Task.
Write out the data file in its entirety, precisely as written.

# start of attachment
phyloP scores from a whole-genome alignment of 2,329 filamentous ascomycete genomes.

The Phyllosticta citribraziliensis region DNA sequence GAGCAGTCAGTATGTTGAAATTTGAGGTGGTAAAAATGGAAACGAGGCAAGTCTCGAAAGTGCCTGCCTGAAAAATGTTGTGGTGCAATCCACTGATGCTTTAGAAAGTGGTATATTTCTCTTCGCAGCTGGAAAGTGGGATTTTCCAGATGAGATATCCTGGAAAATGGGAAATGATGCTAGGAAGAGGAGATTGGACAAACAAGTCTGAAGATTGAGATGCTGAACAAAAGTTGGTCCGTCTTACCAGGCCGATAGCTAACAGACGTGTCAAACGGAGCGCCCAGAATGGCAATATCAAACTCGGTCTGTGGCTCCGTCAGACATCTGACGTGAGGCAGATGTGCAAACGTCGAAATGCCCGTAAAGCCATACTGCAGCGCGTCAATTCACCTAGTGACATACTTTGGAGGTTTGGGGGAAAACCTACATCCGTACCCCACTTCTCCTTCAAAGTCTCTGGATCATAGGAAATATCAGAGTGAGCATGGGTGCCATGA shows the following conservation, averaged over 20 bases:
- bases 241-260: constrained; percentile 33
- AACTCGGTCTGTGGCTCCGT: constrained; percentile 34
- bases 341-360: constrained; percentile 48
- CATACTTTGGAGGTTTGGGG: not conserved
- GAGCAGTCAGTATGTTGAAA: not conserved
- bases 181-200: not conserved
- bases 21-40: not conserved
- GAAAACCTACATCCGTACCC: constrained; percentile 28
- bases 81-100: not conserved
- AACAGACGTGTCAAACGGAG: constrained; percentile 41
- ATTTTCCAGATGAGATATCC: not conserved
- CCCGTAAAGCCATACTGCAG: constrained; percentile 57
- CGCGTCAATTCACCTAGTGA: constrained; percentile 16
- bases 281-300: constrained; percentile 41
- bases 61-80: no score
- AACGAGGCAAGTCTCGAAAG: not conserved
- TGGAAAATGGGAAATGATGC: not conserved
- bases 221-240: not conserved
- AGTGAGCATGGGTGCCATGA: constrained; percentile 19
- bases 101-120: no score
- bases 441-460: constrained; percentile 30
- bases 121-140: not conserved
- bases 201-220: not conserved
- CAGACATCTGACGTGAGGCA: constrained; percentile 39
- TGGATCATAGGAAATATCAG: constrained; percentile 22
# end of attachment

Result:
phyloP scores from a whole-genome alignment of 2,329 filamentous ascomycete genomes.

The Phyllosticta citribraziliensis region DNA sequence GAGCAGTCAGTATGTTGAAATTTGAGGTGGTAAAAATGGAAACGAGGCAAGTCTCGAAAGTGCCTGCCTGAAAAATGTTGTGGTGCAATCCACTGATGCTTTAGAAAGTGGTATATTTCTCTTCGCAGCTGGAAAGTGGGATTTTCCAGATGAGATATCCTGGAAAATGGGAAATGATGCTAGGAAGAGGAGATTGGACAAACAAGTCTGAAGATTGAGATGCTGAACAAAAGTTGGTCCGTCTTACCAGGCCGATAGCTAACAGACGTGTCAAACGGAGCGCCCAGAATGGCAATATCAAACTCGGTCTGTGGCTCCGTCAGACATCTGACGTGAGGCAGATGTGCAAACGTCGAAATGCCCGTAAAGCCATACTGCAGCGCGTCAATTCACCTAGTGACATACTTTGGAGGTTTGGGGGAAAACCTACATCCGTACCCCACTTCTCCTTCAAAGTCTCTGGATCATAGGAAATATCAGAGTGAGCATGGGTGCCATGA shows the following conservation, averaged over 20 bases:
- bases 241-260: constrained; percentile 33
- AACTCGGTCTGTGGCTCCGT: constrained; percentile 34
- bases 341-360: constrained; percentile 48
- CATACTTTGGAGGTTTGGGG: not conserved
- GAGCAGTCAGTATGTTGAAA: not conserved
- bases 181-200: not conserved
- bases 21-40: not conserved
- GAAAACCTACATCCGTACCC: constrained; percentile 28
- bases 81-100: not conserved
- AACAGACGTGTCAAACGGAG: constrained; percentile 41
- ATTTTCCAGATGAGATATCC: not conserved
- CCCGTAAAGCCATACTGCAG: constrained; percentile 57
- CGCGTCAATTCACCTAGTGA: constrained; percentile 16
- bases 281-300: constrained; percentile 41
- bases 61-80: no score
- AACGAGGCAAGTCTCGAAAG: not conserved
- TGGAAAATGGGAAATGATGC: not conserved
- bases 221-240: not conserved
- AGTGAGCATGGGTGCCATGA: constrained; percentile 19
- bases 101-120: no score
- bases 441-460: constrained; percentile 30
- bases 121-140: not conserved
- bases 201-220: not conserved
- CAGACATCTGACGTGAGGCA: constrained; percentile 39
- TGGATCATAGGAAATATCAG: constrained; percentile 22